Nightmares and Night Terrors

Your toddler’s imagination is developing, and the ability for pretend play sometimes interrupts sleep. Vivid dreams and nightmares may frighten your child, especially while he’s still learning to distinguish reality from imaginary. And then there are “night terrors,” which differ from nightmares in many ways.

Nightmares happen in what is called REM sleep (when dreams occur). A child experiencing a nightmare can usually be soothed back to sleep. She may remember her nightmare in the morning and even be able to talk about it.

Night terrors happen during arousal from deep sleep. A child having a night terror is inconsolable. His eyes may be wide open, but he doesn’t seem to recognize you. In the morning, he won’t remember the incident or be able to talk about it.

If your child does experience a night terror, you may need to wait it out; these sleep disturbances can last for as long as 15 minutes. Keep him from falling out of bed or otherwise hurting himself.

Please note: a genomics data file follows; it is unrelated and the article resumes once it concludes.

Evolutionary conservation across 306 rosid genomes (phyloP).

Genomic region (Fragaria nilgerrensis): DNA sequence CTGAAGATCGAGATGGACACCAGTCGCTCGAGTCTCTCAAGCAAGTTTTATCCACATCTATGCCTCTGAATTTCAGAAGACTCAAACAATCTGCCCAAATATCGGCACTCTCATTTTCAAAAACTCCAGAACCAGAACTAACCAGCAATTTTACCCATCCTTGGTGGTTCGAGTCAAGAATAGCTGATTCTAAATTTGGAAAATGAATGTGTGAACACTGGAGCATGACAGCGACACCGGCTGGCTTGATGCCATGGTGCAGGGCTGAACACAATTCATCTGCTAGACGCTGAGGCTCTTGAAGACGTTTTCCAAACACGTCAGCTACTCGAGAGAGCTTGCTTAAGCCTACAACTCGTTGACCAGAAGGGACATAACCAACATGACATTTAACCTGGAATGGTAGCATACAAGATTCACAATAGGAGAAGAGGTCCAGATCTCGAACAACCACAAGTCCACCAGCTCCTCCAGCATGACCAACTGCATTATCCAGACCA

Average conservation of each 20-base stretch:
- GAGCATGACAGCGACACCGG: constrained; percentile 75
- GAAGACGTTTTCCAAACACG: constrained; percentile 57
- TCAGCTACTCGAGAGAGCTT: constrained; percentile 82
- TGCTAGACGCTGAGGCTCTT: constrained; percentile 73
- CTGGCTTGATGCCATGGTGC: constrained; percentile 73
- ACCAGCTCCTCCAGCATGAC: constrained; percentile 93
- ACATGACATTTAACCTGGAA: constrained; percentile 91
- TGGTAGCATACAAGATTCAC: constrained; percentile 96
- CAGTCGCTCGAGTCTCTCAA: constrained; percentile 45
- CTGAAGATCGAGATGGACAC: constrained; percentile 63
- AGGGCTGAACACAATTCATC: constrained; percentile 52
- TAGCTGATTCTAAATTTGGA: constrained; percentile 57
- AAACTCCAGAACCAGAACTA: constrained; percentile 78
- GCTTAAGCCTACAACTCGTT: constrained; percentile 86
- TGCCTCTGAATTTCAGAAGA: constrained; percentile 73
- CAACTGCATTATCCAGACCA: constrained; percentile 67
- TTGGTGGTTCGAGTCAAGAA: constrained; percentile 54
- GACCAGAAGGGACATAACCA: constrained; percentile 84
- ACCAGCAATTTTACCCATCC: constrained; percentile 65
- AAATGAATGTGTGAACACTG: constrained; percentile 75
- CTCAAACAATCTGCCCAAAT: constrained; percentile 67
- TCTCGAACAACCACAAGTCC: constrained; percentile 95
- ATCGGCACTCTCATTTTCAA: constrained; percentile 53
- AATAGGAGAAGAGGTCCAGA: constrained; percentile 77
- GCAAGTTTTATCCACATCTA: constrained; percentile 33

Some studies have shown a genetic tendency for night terrors, along with sleepwalking. If either of a young child’s parents experienced these sleep disturbances as a child, the young child is more likely to as well.

Both night terrors and sleepwalking are usually outgrown by adolescence.

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This message is not intended to provide individual medical advice. Always seek the advice of a physician or qualified healthcare provider for any questions you have about your health or medical condition, your breastfeeding issues and your infant's health. Never disregard, avoid or delay contacting a doctor or other qualified professional because of something you have read in our emails, webpages or other electronic communications.

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